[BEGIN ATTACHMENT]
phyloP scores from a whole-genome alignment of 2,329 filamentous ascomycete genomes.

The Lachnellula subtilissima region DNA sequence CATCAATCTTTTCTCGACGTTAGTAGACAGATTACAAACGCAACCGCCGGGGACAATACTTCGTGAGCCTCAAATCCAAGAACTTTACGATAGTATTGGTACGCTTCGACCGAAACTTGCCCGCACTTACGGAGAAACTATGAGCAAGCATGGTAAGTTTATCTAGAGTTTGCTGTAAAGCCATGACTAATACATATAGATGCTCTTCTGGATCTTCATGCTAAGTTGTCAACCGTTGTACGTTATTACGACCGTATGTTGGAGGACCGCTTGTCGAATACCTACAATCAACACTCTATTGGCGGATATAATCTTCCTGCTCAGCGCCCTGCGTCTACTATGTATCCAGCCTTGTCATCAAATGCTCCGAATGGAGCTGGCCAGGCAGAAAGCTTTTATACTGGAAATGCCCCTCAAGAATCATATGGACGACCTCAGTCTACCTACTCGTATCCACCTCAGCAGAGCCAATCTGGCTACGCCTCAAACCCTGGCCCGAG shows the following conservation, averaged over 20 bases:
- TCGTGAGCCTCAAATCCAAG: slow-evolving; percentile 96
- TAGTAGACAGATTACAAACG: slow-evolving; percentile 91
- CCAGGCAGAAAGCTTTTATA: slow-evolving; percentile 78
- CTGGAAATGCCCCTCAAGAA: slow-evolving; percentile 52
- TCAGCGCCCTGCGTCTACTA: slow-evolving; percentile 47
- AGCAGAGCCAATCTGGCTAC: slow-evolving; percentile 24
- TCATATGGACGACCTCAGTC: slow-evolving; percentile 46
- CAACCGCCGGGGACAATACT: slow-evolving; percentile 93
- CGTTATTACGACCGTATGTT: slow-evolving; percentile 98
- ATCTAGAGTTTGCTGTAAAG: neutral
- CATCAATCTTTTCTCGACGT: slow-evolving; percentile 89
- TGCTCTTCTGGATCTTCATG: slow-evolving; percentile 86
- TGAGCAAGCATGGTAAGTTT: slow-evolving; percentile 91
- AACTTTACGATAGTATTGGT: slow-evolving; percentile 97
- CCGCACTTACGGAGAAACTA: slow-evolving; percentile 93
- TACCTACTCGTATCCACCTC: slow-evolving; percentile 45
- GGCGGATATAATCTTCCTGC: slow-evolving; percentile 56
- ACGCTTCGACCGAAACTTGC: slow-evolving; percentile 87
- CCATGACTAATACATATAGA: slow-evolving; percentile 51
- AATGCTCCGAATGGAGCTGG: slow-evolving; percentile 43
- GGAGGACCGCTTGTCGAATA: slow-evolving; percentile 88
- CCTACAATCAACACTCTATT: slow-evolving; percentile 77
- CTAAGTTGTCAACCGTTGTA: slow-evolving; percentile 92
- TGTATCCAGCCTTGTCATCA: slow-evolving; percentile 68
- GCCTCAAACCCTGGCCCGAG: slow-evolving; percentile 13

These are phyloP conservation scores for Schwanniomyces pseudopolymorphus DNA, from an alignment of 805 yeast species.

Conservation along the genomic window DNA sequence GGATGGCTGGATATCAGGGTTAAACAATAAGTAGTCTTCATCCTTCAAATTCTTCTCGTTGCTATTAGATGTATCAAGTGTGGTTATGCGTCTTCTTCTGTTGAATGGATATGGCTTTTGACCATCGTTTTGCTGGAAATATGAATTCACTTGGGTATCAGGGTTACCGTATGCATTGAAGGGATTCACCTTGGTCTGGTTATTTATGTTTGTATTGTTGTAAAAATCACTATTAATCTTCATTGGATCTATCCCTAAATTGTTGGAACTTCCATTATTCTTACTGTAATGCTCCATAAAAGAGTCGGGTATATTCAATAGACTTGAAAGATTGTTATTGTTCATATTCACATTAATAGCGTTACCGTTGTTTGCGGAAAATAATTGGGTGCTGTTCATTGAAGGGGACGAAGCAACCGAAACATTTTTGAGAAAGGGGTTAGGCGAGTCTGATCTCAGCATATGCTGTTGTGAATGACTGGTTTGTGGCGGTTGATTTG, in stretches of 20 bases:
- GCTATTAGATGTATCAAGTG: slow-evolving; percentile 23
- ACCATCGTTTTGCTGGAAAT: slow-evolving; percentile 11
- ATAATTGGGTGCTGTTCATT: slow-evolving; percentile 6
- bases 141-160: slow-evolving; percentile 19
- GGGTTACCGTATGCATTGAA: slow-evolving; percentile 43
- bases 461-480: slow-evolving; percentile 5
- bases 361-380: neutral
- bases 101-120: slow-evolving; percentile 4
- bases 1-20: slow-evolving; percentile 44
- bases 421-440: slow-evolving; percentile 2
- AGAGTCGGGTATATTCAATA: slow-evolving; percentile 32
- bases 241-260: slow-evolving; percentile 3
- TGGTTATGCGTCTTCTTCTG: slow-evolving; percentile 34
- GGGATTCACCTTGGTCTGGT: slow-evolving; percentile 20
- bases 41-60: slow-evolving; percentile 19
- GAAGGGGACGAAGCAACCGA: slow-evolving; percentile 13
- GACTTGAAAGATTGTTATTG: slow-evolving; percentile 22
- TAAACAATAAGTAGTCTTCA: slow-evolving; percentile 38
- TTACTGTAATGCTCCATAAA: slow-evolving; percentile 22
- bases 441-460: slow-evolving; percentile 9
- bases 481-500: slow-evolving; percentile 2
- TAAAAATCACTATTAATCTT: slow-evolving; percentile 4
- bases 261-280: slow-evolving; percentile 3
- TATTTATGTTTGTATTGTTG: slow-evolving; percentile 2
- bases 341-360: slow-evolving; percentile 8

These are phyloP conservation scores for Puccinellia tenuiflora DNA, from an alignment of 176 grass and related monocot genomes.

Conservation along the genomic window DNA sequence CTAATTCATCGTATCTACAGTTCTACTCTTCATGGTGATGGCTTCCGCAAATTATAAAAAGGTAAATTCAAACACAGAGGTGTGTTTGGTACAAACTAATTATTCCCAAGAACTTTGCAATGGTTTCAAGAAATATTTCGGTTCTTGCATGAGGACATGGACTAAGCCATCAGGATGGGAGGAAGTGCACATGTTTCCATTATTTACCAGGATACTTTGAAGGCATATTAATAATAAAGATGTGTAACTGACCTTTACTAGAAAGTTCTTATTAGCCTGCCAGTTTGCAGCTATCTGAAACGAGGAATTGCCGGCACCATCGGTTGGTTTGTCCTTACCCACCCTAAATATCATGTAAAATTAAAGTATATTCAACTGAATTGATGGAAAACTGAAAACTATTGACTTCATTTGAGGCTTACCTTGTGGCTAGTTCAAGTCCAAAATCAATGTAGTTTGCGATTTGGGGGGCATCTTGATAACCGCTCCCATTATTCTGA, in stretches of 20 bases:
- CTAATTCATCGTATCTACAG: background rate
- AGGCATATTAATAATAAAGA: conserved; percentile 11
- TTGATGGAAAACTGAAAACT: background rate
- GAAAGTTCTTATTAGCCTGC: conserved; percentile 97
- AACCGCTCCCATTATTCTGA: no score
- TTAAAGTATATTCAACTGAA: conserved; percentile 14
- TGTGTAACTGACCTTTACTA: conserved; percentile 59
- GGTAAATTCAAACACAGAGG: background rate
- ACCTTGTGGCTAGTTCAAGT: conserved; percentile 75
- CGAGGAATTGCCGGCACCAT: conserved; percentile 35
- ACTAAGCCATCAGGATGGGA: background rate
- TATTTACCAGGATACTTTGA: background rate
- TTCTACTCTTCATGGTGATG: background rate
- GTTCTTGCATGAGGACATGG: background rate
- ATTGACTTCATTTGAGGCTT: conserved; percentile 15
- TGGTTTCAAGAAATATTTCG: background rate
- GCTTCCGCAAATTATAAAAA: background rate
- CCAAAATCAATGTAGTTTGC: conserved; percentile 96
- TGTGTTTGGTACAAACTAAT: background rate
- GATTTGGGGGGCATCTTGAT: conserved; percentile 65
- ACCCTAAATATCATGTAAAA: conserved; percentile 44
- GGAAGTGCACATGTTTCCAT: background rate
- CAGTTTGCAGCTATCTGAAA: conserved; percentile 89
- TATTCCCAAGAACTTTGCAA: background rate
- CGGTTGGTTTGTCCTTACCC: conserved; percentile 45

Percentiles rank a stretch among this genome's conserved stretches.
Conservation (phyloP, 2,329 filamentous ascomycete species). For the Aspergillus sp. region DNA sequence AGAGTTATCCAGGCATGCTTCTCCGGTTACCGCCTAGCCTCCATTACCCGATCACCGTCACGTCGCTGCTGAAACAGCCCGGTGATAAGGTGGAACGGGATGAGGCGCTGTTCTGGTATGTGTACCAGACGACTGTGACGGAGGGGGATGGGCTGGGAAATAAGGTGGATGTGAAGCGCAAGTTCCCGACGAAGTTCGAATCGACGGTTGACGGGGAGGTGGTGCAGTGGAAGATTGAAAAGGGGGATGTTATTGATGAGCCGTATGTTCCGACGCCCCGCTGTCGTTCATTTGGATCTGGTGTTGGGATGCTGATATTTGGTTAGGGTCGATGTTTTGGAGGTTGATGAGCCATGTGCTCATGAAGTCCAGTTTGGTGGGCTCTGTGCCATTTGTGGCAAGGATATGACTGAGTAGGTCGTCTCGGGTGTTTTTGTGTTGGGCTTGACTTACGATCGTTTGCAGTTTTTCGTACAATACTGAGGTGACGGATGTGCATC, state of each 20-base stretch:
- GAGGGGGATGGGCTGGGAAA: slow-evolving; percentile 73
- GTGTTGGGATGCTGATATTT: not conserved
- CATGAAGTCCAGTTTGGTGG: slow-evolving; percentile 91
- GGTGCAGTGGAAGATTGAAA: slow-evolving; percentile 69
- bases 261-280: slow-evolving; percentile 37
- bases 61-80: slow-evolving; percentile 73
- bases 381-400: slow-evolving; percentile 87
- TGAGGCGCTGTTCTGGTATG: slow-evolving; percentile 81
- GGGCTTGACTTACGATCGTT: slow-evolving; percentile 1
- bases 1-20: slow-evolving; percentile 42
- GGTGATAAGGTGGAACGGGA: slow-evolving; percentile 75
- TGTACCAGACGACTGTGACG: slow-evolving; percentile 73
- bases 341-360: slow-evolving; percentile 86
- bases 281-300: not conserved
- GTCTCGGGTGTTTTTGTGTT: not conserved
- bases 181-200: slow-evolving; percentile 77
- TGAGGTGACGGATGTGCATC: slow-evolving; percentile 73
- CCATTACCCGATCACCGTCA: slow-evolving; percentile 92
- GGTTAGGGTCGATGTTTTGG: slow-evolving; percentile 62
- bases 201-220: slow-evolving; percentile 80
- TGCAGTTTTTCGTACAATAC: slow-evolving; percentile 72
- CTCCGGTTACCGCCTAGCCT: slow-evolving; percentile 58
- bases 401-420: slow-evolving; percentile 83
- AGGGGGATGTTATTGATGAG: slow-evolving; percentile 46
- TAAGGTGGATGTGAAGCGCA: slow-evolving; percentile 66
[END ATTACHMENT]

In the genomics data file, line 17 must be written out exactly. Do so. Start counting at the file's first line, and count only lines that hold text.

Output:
- CCGCACTTACGGAGAAACTA: slow-evolving; percentile 93